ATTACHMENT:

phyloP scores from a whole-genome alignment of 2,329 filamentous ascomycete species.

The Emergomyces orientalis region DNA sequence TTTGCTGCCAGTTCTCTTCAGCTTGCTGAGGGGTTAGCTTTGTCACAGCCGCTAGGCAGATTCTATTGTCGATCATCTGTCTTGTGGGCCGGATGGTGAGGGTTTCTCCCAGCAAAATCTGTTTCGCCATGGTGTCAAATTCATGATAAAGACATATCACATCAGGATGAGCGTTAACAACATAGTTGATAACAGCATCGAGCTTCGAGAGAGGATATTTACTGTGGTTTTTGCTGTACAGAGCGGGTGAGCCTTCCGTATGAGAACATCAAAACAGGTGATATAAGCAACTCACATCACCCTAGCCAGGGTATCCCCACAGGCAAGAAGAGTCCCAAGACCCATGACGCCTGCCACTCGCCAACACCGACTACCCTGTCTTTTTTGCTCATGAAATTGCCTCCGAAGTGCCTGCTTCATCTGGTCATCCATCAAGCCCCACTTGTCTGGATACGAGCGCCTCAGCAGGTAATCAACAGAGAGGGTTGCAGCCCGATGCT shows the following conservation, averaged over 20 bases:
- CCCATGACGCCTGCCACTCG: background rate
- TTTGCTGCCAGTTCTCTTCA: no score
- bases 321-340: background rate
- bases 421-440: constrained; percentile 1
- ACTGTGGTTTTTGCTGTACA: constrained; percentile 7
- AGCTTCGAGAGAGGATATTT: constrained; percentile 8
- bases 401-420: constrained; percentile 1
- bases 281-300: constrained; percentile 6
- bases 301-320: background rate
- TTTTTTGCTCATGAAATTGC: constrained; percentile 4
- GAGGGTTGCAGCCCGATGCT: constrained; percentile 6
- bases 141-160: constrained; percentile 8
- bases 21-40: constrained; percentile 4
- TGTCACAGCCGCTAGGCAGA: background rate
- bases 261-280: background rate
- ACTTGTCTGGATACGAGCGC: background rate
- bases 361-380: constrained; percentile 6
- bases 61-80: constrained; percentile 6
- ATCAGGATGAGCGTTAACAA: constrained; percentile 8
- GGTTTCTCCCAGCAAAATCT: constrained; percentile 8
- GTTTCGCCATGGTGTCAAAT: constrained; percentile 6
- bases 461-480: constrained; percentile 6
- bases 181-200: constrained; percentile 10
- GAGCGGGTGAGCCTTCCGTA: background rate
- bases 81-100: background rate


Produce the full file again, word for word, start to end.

phyloP scores from a whole-genome alignment of 2,329 filamentous ascomycete species.

The Emergomyces orientalis region DNA sequence TTTGCTGCCAGTTCTCTTCAGCTTGCTGAGGGGTTAGCTTTGTCACAGCCGCTAGGCAGATTCTATTGTCGATCATCTGTCTTGTGGGCCGGATGGTGAGGGTTTCTCCCAGCAAAATCTGTTTCGCCATGGTGTCAAATTCATGATAAAGACATATCACATCAGGATGAGCGTTAACAACATAGTTGATAACAGCATCGAGCTTCGAGAGAGGATATTTACTGTGGTTTTTGCTGTACAGAGCGGGTGAGCCTTCCGTATGAGAACATCAAAACAGGTGATATAAGCAACTCACATCACCCTAGCCAGGGTATCCCCACAGGCAAGAAGAGTCCCAAGACCCATGACGCCTGCCACTCGCCAACACCGACTACCCTGTCTTTTTTGCTCATGAAATTGCCTCCGAAGTGCCTGCTTCATCTGGTCATCCATCAAGCCCCACTTGTCTGGATACGAGCGCCTCAGCAGGTAATCAACAGAGAGGGTTGCAGCCCGATGCT shows the following conservation, averaged over 20 bases:
- CCCATGACGCCTGCCACTCG: background rate
- TTTGCTGCCAGTTCTCTTCA: no score
- bases 321-340: background rate
- bases 421-440: constrained; percentile 1
- ACTGTGGTTTTTGCTGTACA: constrained; percentile 7
- AGCTTCGAGAGAGGATATTT: constrained; percentile 8
- bases 401-420: constrained; percentile 1
- bases 281-300: constrained; percentile 6
- bases 301-320: background rate
- TTTTTTGCTCATGAAATTGC: constrained; percentile 4
- GAGGGTTGCAGCCCGATGCT: constrained; percentile 6
- bases 141-160: constrained; percentile 8
- bases 21-40: constrained; percentile 4
- TGTCACAGCCGCTAGGCAGA: background rate
- bases 261-280: background rate
- ACTTGTCTGGATACGAGCGC: background rate
- bases 361-380: constrained; percentile 6
- bases 61-80: constrained; percentile 6
- ATCAGGATGAGCGTTAACAA: constrained; percentile 8
- GGTTTCTCCCAGCAAAATCT: constrained; percentile 8
- GTTTCGCCATGGTGTCAAAT: constrained; percentile 6
- bases 461-480: constrained; percentile 6
- bases 181-200: constrained; percentile 10
- GAGCGGGTGAGCCTTCCGTA: background rate
- bases 81-100: background rate